Tantalum is seldom seen in watchmaking, and for good reason. Not only is it rarer than gold, it is also incredibly difficult to work with. However, harness its properties well and it can make for a robust, resilient and handsome timepiece. This is thanks to the unusual properties of the material, which is harder than steel and has a characteristic, intriguing blue-grey tone.
Omega first introduced tantalum into its collections in 1993, and this year it makes its comeback in the iconic Seamaster. A true showcase of the watchmaker’s innovative use of materials, here it has been paired with titanium and Sedna gold to create both a striking and hardwearing timepiece.
The latter is used to craft the bezel ring, which features a laser-ablated diving scale. This alloy is particularly well-suited to underwater pursuits as it is more resistant to discolouration compared to standard red gold, yet retains a beautiful, warm red tone. It provides a striking contrast to the blue ceramic dial, decorated with a wave pattern and finished with further touches of Sedna gold.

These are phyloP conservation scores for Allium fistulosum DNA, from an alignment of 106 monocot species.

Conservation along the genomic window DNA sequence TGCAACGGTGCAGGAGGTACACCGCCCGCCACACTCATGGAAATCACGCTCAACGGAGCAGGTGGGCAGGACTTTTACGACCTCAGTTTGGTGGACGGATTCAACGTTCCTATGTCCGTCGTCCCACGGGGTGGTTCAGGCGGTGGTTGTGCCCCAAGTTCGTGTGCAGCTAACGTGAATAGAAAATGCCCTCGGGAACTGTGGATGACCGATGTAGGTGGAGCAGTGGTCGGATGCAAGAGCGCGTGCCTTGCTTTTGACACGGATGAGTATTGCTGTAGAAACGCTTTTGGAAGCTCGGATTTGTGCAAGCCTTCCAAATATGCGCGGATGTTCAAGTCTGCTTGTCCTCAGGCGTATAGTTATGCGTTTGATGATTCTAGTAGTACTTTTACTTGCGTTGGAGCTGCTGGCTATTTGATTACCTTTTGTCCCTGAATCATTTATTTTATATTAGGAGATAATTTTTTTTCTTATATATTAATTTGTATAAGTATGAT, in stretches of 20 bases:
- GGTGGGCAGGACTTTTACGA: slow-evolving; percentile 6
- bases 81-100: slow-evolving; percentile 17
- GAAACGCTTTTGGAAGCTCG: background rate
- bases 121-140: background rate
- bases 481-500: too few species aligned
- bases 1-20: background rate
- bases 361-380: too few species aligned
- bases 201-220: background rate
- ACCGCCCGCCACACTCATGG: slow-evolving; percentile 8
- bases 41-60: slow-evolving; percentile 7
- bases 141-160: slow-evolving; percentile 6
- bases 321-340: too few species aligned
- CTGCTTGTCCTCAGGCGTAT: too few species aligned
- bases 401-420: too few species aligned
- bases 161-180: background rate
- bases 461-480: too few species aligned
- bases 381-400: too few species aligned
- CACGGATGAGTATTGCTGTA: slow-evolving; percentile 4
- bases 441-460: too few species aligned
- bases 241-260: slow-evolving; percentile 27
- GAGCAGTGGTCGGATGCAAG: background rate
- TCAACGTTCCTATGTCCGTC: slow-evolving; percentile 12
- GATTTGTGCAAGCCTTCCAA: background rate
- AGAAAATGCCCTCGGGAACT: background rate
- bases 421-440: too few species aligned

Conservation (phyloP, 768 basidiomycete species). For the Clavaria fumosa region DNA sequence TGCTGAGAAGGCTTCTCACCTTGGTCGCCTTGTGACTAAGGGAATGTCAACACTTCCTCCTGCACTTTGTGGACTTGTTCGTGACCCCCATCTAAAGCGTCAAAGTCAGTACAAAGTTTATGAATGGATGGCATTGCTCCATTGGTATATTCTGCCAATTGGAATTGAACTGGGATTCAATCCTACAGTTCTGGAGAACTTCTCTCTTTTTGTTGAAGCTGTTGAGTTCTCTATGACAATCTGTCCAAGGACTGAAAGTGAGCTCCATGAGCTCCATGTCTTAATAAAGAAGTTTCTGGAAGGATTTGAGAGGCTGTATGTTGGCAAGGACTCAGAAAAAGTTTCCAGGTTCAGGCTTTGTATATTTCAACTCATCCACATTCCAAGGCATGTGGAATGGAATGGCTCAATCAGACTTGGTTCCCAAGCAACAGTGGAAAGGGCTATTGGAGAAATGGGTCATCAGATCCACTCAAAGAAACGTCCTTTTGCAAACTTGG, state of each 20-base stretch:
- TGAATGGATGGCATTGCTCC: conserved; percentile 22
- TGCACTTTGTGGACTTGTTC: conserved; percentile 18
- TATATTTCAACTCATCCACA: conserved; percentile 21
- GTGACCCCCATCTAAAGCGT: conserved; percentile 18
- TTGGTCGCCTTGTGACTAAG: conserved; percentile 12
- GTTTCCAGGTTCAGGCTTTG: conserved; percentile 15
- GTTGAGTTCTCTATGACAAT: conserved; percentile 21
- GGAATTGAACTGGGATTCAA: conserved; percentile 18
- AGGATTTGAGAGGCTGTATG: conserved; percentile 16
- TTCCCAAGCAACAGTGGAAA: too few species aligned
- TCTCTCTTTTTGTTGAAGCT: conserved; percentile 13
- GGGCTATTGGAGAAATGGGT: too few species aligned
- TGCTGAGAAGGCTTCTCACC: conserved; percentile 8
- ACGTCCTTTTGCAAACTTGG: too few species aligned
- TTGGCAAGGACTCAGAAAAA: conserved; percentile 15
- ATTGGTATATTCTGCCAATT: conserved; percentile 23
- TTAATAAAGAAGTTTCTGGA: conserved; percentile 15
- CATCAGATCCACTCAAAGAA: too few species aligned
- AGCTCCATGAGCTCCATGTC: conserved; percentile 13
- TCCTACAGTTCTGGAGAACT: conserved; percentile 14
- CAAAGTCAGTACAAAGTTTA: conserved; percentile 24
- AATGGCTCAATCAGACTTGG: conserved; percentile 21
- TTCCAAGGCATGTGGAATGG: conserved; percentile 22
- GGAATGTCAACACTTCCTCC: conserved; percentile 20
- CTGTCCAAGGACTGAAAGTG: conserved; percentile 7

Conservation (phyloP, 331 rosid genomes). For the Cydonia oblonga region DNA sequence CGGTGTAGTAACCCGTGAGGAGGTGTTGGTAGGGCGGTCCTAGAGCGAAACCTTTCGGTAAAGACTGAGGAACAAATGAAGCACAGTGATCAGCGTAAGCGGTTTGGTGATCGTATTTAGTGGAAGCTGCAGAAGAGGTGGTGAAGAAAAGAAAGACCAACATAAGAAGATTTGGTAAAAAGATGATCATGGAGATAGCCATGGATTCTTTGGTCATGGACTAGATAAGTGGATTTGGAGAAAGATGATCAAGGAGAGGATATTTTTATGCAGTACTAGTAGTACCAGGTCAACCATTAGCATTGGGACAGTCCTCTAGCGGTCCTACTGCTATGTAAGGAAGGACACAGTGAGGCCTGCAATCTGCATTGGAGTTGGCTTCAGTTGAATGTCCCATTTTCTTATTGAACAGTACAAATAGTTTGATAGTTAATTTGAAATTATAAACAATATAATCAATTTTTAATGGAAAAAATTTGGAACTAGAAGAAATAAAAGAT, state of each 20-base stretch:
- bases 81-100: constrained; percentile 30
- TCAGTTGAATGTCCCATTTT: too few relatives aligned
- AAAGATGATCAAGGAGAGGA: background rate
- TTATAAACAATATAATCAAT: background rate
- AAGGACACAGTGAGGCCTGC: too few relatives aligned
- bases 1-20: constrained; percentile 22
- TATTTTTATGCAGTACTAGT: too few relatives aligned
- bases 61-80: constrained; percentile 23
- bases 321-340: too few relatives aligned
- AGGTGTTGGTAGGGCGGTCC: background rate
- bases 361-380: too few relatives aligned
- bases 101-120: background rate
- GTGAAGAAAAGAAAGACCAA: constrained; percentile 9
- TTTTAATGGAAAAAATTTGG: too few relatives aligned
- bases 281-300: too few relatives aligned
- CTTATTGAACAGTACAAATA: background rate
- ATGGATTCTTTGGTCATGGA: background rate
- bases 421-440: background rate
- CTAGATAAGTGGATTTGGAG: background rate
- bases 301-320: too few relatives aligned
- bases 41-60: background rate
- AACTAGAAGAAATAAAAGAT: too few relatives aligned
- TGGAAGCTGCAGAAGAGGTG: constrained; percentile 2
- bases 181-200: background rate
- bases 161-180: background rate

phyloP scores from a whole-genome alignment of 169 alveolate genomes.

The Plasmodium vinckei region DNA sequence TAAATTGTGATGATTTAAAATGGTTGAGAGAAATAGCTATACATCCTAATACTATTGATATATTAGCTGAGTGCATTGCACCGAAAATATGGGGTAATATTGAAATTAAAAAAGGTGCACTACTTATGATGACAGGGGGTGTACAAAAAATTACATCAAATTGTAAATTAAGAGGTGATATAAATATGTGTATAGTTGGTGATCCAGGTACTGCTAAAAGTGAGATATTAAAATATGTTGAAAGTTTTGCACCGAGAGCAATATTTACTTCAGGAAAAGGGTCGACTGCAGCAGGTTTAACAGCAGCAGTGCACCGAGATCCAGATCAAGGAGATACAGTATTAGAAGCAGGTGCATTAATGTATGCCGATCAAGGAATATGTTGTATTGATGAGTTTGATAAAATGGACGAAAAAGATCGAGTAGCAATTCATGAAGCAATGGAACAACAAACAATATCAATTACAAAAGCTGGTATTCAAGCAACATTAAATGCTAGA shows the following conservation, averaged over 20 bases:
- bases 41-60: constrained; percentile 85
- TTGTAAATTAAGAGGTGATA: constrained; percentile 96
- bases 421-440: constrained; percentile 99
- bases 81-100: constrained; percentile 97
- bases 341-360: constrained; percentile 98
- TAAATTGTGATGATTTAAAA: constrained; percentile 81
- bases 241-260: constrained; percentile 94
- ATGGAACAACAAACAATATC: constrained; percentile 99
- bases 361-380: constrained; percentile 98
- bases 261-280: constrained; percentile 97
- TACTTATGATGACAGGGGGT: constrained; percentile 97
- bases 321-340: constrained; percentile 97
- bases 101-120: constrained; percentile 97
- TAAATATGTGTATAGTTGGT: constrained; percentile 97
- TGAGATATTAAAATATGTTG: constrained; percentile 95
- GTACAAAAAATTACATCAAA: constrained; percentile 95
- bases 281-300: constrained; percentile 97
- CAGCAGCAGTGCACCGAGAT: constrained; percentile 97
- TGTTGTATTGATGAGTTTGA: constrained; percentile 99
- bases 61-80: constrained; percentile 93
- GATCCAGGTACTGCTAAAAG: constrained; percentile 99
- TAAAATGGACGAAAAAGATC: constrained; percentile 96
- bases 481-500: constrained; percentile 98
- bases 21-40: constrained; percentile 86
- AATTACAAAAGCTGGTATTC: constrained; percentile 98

The case is made from lightweight and scratch-resistant grade-2 titanium, while the tantalum can be found on the base of the bezel and the middle links of the bracelet. Turn the watch over to watch the COSC-certified Omega Co-Axial Maser Chronometer Calibre 9900 in action through the sapphire-crystal caseback, which has been adorned with the Omega Seahorse.
Further speaking to the seaworthy nature of the watch, it is water-resistant to 300m and comes with a bracelet featuring Omega’s patented extendable foldover rack-and-pusher with extra diver extension to enable it to be easily and comfortably worn over a suit. It even comes presented in a special box inspired by the look of a water-resistant chamber.